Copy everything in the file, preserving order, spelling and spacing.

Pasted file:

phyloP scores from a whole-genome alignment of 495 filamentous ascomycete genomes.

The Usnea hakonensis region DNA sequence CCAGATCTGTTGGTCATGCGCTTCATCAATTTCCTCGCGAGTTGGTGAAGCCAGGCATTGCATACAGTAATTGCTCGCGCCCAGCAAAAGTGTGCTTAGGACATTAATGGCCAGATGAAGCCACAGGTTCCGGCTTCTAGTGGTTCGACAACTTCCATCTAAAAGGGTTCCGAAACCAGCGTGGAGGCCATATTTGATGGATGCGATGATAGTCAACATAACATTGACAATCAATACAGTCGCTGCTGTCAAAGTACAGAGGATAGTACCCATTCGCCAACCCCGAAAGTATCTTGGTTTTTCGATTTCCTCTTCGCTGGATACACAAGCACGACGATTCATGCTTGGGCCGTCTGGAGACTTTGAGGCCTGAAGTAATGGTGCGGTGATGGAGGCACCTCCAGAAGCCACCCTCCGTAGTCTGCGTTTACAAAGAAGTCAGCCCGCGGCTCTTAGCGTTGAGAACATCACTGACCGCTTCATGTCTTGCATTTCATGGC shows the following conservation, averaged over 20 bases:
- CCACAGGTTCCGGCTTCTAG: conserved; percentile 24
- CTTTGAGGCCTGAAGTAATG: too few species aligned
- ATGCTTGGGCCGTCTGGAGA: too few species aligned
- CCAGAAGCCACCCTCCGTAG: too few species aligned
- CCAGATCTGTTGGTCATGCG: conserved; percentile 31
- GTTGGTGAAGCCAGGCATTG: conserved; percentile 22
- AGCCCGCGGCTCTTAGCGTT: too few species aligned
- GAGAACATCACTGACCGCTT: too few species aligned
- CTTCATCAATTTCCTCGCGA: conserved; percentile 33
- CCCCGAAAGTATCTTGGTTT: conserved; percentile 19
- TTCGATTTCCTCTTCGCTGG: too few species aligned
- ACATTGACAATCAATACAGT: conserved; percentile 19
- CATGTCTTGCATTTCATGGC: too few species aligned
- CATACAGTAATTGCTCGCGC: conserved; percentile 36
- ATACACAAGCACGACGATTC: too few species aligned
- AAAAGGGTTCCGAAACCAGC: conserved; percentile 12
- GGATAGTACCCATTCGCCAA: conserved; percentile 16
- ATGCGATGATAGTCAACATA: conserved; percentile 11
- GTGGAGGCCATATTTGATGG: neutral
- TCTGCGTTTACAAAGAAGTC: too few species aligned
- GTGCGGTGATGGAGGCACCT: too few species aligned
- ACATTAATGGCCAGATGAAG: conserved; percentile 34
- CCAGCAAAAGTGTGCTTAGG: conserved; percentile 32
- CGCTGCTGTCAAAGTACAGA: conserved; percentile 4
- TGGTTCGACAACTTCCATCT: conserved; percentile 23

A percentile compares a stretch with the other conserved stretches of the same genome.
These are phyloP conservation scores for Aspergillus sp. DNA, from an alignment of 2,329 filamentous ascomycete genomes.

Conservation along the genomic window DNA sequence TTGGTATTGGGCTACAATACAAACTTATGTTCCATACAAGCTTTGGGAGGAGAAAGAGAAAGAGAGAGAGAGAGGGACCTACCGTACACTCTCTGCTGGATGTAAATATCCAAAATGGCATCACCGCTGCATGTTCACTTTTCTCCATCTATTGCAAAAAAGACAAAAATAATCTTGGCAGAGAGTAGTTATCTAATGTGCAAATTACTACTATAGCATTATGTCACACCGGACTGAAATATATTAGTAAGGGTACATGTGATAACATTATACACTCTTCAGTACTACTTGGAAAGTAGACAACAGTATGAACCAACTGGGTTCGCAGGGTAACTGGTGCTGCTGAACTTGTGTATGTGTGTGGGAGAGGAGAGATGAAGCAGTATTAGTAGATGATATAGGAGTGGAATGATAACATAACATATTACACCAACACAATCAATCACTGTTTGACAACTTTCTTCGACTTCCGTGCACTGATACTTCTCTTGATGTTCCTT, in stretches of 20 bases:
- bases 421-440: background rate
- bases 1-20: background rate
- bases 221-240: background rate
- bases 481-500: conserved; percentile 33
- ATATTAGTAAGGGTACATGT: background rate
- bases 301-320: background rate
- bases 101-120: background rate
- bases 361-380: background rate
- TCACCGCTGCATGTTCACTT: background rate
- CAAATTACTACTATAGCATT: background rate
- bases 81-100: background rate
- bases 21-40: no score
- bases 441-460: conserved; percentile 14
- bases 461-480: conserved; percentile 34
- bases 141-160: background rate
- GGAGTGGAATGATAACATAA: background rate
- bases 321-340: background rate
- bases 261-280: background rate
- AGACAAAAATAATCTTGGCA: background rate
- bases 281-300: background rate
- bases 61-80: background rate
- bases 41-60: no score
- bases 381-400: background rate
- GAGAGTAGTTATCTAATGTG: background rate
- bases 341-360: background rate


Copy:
phyloP scores from a whole-genome alignment of 495 filamentous ascomycete genomes.

The Usnea hakonensis region DNA sequence CCAGATCTGTTGGTCATGCGCTTCATCAATTTCCTCGCGAGTTGGTGAAGCCAGGCATTGCATACAGTAATTGCTCGCGCCCAGCAAAAGTGTGCTTAGGACATTAATGGCCAGATGAAGCCACAGGTTCCGGCTTCTAGTGGTTCGACAACTTCCATCTAAAAGGGTTCCGAAACCAGCGTGGAGGCCATATTTGATGGATGCGATGATAGTCAACATAACATTGACAATCAATACAGTCGCTGCTGTCAAAGTACAGAGGATAGTACCCATTCGCCAACCCCGAAAGTATCTTGGTTTTTCGATTTCCTCTTCGCTGGATACACAAGCACGACGATTCATGCTTGGGCCGTCTGGAGACTTTGAGGCCTGAAGTAATGGTGCGGTGATGGAGGCACCTCCAGAAGCCACCCTCCGTAGTCTGCGTTTACAAAGAAGTCAGCCCGCGGCTCTTAGCGTTGAGAACATCACTGACCGCTTCATGTCTTGCATTTCATGGC shows the following conservation, averaged over 20 bases:
- CCACAGGTTCCGGCTTCTAG: conserved; percentile 24
- CTTTGAGGCCTGAAGTAATG: too few species aligned
- ATGCTTGGGCCGTCTGGAGA: too few species aligned
- CCAGAAGCCACCCTCCGTAG: too few species aligned
- CCAGATCTGTTGGTCATGCG: conserved; percentile 31
- GTTGGTGAAGCCAGGCATTG: conserved; percentile 22
- AGCCCGCGGCTCTTAGCGTT: too few species aligned
- GAGAACATCACTGACCGCTT: too few species aligned
- CTTCATCAATTTCCTCGCGA: conserved; percentile 33
- CCCCGAAAGTATCTTGGTTT: conserved; percentile 19
- TTCGATTTCCTCTTCGCTGG: too few species aligned
- ACATTGACAATCAATACAGT: conserved; percentile 19
- CATGTCTTGCATTTCATGGC: too few species aligned
- CATACAGTAATTGCTCGCGC: conserved; percentile 36
- ATACACAAGCACGACGATTC: too few species aligned
- AAAAGGGTTCCGAAACCAGC: conserved; percentile 12
- GGATAGTACCCATTCGCCAA: conserved; percentile 16
- ATGCGATGATAGTCAACATA: conserved; percentile 11
- GTGGAGGCCATATTTGATGG: neutral
- TCTGCGTTTACAAAGAAGTC: too few species aligned
- GTGCGGTGATGGAGGCACCT: too few species aligned
- ACATTAATGGCCAGATGAAG: conserved; percentile 34
- CCAGCAAAAGTGTGCTTAGG: conserved; percentile 32
- CGCTGCTGTCAAAGTACAGA: conserved; percentile 4
- TGGTTCGACAACTTCCATCT: conserved; percentile 23

A percentile compares a stretch with the other conserved stretches of the same genome.
These are phyloP conservation scores for Aspergillus sp. DNA, from an alignment of 2,329 filamentous ascomycete genomes.

Conservation along the genomic window DNA sequence TTGGTATTGGGCTACAATACAAACTTATGTTCCATACAAGCTTTGGGAGGAGAAAGAGAAAGAGAGAGAGAGAGGGACCTACCGTACACTCTCTGCTGGATGTAAATATCCAAAATGGCATCACCGCTGCATGTTCACTTTTCTCCATCTATTGCAAAAAAGACAAAAATAATCTTGGCAGAGAGTAGTTATCTAATGTGCAAATTACTACTATAGCATTATGTCACACCGGACTGAAATATATTAGTAAGGGTACATGTGATAACATTATACACTCTTCAGTACTACTTGGAAAGTAGACAACAGTATGAACCAACTGGGTTCGCAGGGTAACTGGTGCTGCTGAACTTGTGTATGTGTGTGGGAGAGGAGAGATGAAGCAGTATTAGTAGATGATATAGGAGTGGAATGATAACATAACATATTACACCAACACAATCAATCACTGTTTGACAACTTTCTTCGACTTCCGTGCACTGATACTTCTCTTGATGTTCCTT, in stretches of 20 bases:
- bases 421-440: background rate
- bases 1-20: background rate
- bases 221-240: background rate
- bases 481-500: conserved; percentile 33
- ATATTAGTAAGGGTACATGT: background rate
- bases 301-320: background rate
- bases 101-120: background rate
- bases 361-380: background rate
- TCACCGCTGCATGTTCACTT: background rate
- CAAATTACTACTATAGCATT: background rate
- bases 81-100: background rate
- bases 21-40: no score
- bases 441-460: conserved; percentile 14
- bases 461-480: conserved; percentile 34
- bases 141-160: background rate
- GGAGTGGAATGATAACATAA: background rate
- bases 321-340: background rate
- bases 261-280: background rate
- AGACAAAAATAATCTTGGCA: background rate
- bases 281-300: background rate
- bases 61-80: background rate
- bases 41-60: no score
- bases 381-400: background rate
- GAGAGTAGTTATCTAATGTG: background rate
- bases 341-360: background rate